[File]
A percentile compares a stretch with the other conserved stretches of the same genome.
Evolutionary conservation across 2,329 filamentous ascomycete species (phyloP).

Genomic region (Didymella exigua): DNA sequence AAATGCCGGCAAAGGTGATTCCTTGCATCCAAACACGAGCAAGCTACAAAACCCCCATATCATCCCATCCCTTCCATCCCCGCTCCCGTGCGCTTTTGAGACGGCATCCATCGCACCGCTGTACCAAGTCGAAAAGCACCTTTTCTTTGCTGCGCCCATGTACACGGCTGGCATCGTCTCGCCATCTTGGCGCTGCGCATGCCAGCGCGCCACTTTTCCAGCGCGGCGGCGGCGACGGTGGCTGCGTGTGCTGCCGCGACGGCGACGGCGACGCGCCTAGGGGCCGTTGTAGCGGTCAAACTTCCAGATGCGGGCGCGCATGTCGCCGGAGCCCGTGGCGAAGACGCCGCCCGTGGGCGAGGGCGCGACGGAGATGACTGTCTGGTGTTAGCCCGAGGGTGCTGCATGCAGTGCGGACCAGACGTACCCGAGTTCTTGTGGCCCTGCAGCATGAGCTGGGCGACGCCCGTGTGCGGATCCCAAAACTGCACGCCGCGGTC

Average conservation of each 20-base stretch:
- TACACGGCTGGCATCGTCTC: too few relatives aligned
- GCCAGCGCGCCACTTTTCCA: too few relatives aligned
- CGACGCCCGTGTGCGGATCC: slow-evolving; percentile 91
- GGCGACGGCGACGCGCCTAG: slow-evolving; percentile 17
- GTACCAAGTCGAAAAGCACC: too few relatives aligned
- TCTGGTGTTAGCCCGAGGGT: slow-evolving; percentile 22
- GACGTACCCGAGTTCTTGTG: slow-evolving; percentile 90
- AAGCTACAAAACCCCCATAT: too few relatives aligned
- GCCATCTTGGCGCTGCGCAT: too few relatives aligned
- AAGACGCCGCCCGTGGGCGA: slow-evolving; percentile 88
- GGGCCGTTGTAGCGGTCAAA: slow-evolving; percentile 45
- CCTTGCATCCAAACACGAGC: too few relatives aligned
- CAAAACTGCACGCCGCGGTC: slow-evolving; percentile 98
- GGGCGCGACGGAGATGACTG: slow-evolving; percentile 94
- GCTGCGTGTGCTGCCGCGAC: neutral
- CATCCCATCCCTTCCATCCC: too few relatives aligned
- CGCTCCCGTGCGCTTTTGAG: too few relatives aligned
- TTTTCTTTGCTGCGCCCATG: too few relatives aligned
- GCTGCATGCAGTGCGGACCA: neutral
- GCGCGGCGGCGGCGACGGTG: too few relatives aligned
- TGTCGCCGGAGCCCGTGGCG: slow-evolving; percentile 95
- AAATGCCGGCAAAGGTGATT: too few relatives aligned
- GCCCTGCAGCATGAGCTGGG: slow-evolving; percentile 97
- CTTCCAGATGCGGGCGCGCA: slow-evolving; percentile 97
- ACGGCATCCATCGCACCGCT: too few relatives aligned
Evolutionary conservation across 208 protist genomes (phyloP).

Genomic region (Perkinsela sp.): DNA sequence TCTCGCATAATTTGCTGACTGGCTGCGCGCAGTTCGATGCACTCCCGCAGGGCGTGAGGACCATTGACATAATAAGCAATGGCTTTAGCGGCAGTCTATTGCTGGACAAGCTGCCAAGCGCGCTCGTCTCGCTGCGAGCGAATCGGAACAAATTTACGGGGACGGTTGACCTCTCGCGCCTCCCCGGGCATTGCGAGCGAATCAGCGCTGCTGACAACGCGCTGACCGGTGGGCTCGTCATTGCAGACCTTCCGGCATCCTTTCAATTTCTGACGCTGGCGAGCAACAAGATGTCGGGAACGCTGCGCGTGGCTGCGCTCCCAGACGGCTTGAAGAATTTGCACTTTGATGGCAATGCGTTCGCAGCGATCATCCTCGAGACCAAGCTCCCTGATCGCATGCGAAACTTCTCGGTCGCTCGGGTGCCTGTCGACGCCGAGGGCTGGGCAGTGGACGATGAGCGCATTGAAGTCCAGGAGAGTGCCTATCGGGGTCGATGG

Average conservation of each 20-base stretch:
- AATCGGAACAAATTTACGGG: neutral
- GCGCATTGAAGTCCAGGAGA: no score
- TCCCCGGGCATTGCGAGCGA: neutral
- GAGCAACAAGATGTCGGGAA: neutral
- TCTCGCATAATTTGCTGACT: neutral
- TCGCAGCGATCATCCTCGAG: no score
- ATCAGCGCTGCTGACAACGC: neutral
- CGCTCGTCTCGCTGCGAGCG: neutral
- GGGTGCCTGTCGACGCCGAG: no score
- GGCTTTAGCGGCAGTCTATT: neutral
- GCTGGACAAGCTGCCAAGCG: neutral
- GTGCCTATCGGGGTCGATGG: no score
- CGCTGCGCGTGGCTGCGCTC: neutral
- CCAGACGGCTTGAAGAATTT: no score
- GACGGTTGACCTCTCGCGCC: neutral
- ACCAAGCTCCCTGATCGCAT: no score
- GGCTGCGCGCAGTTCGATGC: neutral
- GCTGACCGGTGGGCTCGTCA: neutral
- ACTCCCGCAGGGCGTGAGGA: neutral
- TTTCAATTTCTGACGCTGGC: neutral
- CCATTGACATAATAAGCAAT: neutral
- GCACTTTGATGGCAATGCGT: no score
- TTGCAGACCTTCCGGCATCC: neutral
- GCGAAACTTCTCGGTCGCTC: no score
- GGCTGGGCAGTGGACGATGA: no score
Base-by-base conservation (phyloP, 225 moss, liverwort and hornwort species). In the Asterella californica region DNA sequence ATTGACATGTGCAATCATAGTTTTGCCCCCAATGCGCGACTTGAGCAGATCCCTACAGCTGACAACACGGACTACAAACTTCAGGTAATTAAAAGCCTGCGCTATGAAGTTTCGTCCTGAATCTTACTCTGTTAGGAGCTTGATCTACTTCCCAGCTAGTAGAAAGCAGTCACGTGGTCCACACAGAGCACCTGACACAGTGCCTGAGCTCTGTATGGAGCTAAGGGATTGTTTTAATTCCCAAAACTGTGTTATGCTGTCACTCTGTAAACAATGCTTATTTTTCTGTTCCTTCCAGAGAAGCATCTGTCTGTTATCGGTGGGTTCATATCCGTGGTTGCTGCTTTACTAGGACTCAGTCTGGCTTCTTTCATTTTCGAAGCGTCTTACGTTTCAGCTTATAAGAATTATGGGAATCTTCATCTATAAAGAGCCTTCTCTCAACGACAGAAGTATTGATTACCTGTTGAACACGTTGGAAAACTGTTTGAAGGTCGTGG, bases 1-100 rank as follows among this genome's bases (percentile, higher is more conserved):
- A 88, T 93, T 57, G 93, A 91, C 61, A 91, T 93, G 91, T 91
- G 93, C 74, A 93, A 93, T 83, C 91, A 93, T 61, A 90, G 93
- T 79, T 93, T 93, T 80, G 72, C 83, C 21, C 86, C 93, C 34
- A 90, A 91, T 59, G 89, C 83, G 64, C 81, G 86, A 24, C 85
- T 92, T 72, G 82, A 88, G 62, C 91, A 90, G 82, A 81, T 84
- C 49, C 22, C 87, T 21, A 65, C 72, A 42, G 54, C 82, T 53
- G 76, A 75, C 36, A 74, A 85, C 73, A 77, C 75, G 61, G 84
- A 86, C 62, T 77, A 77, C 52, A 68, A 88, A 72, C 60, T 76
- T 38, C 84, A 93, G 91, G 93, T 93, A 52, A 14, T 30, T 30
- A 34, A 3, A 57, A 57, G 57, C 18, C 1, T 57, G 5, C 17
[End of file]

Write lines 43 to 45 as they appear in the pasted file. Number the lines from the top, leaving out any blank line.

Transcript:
- GCTGGACAAGCTGCCAAGCG: neutral
- GTGCCTATCGGGGTCGATGG: no score
- CGCTGCGCGTGGCTGCGCTC: neutral